CAs take extensive pride in the crafts of the floor they live on. Each one with its initial theme, a wall is decorated based on it. Each resident is personally provided decor on the door, customly named, upon the room resided in. More various themed, such decor is placed throughout the time there. There could be anything from a surfing theme to a jungle theme. Smaller themes consist of Cinco de Mayo skulls, marshmallows roasting over a firepit in commemoration of the newly built firepit outside of Dunleavy Hall, and red and green elves with googly eyes. Bulletin boards address common aspects that are important to the floor, including fire safety tips and listing of the population's diversity. Flyers provide useful information on upcoming events and promotions.
The identification system has become a quicker process from the 2016-17 year through having a desk worker take a student ID card and swiping it to use the elevators or stairs. The ground floors have become less cumbersome with a more effective flow of entering and departing students.
As impressive as Niagara University's dorm buildings are, improvements are always a viable option, typically for maintenance. Spontaneous cracks, scratches on floors, carpet stains and faulty blinds are essential to be timely repaired. Glitches in washers and dryers that result with them not being usable need repair to allow an optimum use of machines.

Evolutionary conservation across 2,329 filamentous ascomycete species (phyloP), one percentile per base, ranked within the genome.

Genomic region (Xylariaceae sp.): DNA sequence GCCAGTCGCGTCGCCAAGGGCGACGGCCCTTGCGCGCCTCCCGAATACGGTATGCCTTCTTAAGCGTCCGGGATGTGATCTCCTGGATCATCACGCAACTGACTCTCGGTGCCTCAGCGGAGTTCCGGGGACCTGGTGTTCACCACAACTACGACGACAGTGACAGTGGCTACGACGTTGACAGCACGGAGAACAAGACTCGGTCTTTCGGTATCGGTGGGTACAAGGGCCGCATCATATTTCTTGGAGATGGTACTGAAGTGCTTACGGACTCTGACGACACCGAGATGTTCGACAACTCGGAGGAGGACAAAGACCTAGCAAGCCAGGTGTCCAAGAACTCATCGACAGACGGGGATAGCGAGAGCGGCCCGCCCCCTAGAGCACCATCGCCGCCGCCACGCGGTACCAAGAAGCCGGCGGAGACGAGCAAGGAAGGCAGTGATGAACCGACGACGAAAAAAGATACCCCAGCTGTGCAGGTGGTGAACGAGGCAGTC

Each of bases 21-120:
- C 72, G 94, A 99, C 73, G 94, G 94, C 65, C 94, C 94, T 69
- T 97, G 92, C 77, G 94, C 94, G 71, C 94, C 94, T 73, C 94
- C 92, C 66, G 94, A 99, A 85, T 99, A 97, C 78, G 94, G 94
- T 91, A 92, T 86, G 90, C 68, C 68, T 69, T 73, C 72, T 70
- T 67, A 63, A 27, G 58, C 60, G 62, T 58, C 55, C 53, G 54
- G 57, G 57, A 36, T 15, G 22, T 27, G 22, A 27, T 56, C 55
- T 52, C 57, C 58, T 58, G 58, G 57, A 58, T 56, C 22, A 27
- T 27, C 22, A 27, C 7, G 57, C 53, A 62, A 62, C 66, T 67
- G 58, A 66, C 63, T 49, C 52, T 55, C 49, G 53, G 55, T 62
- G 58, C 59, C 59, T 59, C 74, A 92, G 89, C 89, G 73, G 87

A resident of O'Shea Hall stated, "Half these washing machines won't work, then just start working again."
Students, courteously impatent, will move people's laundry for them, sometimes leaving a note on the machine of which it came.
Older dorms seem to have loud heaters. Some sinks and showers in upper floors allegedly were not heated well in past years, however, the temperature is heated adequately.
Much work is put into maintaining quality control in the university's dorms.
In anticipation of a new semester, Residence Director Carl Wilms encouraged students "keep in mind a few things moving forward in regards to needing these vacancies to be kept clean and available for move in" for new coming students.
According to Wilms, the bare minimum for a student is a "bed, desk, dresser and closet" in their room. Yet, the right ones can keep that new student encouraged by the university. For example, desk chairs have a nice "rocking" feature that keeps antsy students on alert. With the right muster, a bed frame can be taken out of its pegs and have its elevation changed. Enough cabinets for coats and drawers for desirables, there are plenty features to count in Niagara University dorms.
There is a significant overall maintenance of up-to-date commodities for students at Niagara University. It comes across generic, yet quality, and serves its purpose. It comes across traditional fashionably. It is long lived and high-quality, all in itself an attractive quality of the university. It has been a well-refined university through its long existence. The style of Niagara University reflects that aspect.